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Privacy Businesses Communications Security

The 600+ Companies PayPal Shares Your Data With (schneier.com) 48

AmiMoJo shares a report from Schneier on Security: One of the effects of GDPR -- the new EU General Data Protection Regulation -- is that we're all going to be learning a lot more about who collects our data and what they do with it. Consider PayPal, that just released a list of over 600 companies they share customer data with. Here's a good visualization of that data. Is 600 companies unusual? Is it more than average? Less? We'll soon know.
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The 600+ Companies PayPal Shares Your Data With

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  • by Anonymous Coward

    This looks alarmist, but really the only surprising thing is how many companies they partner with under marketing is almost the same number as they partner with for anti-fraud.

    Despite that, one legal link.

  • Not that shocking (Score:5, Informative)

    by JaredOfEuropa ( 526365 ) on Friday March 16, 2018 @04:56AM (#56268313) Journal
    A good many of these seem legit: companies to which PayPal has outsourced work, or partners such as banks, which all form an integral part of PayPal's actual operation. The shady ones are the companies listed under "marketing and communications". But all in all there aren't many shocking revelations in there. The sheer number seems high until you look at the list, and realise that this is what comes with running a global service.

    What we see there in some cases that "shared data" also includes data collected by embedded crap from 3rd parties such as FaceBook (which pretty much every site has these days). "Advertising ID and device ID to segment user groups based on app behaviour, encrypted e-mail address associated with PayPal users (without indicating account relationship), IP Address, Anonymous ID generated by cookies, pixel tags or similar technologies embedded in webpages, ads and emails delivered to users. Mobile advertiser ID, IP Address and other metadata via Facebook SDK in mobile apps." Yeah, just about what we expected, and it's good that they actually include this sort of stuff on the list.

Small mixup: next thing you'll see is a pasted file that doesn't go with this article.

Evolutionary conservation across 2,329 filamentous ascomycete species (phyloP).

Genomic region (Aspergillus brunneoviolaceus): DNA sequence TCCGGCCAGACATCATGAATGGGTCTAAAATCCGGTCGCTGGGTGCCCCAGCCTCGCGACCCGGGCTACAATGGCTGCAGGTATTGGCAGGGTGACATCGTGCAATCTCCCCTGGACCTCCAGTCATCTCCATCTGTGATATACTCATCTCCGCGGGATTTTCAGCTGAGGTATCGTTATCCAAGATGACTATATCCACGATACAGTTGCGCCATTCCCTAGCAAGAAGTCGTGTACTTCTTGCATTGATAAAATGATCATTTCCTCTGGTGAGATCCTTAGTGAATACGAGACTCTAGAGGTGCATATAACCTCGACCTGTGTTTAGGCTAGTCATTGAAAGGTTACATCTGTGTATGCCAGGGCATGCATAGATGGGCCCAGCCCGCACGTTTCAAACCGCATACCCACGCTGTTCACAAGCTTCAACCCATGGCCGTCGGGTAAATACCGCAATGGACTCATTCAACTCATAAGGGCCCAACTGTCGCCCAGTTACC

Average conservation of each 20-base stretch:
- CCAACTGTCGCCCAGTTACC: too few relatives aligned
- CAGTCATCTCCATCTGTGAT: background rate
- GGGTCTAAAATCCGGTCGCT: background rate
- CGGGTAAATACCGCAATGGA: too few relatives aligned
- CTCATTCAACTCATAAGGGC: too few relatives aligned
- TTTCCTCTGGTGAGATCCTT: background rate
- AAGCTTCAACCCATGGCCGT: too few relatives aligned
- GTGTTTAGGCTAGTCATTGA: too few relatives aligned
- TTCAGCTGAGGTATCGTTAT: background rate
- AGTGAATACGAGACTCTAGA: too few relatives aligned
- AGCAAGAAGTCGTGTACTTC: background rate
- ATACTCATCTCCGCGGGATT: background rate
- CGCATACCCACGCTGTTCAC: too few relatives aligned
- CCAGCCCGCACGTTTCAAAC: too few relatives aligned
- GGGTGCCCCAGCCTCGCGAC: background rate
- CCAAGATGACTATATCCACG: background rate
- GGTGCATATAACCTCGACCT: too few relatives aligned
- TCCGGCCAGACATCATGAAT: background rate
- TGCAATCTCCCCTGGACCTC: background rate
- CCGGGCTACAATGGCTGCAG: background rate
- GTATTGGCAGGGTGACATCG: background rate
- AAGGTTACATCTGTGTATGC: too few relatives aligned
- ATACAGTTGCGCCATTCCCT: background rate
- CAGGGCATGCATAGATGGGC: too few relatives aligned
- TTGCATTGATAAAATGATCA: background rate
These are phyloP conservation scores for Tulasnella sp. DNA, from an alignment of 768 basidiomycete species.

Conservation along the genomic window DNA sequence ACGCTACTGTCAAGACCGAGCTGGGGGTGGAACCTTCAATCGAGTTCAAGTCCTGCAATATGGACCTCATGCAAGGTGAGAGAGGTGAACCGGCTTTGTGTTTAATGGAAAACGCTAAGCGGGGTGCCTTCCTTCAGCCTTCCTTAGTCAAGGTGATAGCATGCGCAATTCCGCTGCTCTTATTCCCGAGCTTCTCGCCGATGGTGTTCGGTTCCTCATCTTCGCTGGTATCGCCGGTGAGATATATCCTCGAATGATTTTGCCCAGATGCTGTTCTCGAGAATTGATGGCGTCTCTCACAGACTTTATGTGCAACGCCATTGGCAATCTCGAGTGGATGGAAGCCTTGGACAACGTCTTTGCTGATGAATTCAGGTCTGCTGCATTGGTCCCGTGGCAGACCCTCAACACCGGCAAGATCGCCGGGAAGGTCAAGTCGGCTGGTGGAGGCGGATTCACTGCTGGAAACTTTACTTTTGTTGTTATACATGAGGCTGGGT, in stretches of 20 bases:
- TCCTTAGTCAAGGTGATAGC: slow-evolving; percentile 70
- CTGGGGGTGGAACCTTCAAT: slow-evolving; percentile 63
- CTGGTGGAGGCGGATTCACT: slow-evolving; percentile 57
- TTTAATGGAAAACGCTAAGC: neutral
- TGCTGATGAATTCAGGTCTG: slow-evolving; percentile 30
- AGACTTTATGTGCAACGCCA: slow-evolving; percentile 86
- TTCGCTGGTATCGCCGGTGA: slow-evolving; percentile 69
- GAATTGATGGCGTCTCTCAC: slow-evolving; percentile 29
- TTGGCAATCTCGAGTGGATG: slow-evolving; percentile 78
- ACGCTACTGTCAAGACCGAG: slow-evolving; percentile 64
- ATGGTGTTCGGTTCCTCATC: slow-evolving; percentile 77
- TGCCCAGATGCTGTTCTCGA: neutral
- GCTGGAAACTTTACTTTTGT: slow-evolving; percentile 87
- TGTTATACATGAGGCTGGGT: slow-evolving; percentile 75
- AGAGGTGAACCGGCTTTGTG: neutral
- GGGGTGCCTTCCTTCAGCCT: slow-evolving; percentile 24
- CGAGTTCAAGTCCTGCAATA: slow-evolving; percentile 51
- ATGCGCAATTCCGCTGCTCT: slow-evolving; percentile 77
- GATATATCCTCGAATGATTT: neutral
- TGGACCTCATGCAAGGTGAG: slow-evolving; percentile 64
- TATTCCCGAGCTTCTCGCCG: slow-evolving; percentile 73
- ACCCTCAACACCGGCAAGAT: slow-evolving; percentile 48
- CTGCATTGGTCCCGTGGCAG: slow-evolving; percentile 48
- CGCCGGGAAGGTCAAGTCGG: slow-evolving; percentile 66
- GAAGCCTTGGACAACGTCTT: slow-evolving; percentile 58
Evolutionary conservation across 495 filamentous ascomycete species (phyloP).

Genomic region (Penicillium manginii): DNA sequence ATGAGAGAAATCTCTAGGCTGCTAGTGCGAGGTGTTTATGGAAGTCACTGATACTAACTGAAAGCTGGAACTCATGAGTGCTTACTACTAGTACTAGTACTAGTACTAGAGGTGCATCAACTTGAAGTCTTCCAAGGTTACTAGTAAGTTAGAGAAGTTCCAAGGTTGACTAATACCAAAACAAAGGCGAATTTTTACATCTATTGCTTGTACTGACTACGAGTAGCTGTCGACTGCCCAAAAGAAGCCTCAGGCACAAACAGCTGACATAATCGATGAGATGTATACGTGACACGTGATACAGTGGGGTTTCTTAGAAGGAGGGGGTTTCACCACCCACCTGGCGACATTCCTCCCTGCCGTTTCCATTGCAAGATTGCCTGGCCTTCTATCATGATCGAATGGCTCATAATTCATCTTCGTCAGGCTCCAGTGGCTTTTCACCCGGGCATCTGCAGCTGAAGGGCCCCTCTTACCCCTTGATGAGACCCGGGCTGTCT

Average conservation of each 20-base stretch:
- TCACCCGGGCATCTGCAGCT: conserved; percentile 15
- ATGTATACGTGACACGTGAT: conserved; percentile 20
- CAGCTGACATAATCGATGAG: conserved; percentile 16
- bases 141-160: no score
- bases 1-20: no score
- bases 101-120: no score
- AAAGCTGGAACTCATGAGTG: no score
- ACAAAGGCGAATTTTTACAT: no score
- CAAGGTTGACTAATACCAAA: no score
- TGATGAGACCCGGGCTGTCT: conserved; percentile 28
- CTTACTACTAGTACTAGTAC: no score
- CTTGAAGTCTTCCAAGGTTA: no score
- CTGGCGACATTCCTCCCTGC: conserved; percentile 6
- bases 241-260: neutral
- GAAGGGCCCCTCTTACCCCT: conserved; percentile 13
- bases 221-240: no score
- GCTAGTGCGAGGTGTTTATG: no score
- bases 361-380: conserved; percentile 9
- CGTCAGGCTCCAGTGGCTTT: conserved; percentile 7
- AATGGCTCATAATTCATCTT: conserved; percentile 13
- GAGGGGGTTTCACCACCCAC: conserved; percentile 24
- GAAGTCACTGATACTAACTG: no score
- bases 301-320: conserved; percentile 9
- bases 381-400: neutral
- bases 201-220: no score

Here's an odd entry: Carrenza Limited (UK) | To hose a marketing database | Name, address, email address, business name, domain name, account status, account preferences, type and nature of the PayPal services offered or used, and relevant transaction information. I just wish that wasn't a typo...
    • by Anonymous Coward on Friday March 16, 2018 @05:23AM (#56268381)

      e.g. pull one from the list at random: Global Data Consortium.

      "To verify identity and carry out checks for the prevention and detection of crime including fraud and/or money laundering; research and testing as to appropriateness of new products"

      There's the cover (fraud prevention) and the catchall "research and testing" which covers any reason at all.

      GDC sell data, they buy it from "Data Partners" and resell it. They phrase it real nice here:

      "We invest in our data partners, establishing deep relationships with them and providing them with technology to make their information available on our platform. We give them access to a broader market through our MARKETING AND DISTRIBUTION programs, PAYING FAIR ROYALTIES that reflect the value of their services."

      i.e. they are a data broker that pays Paypal royalties for selling your data to others. A conduit rather than an endpoint. And Paypal use the catchall phrase to cover bulk sales of all data.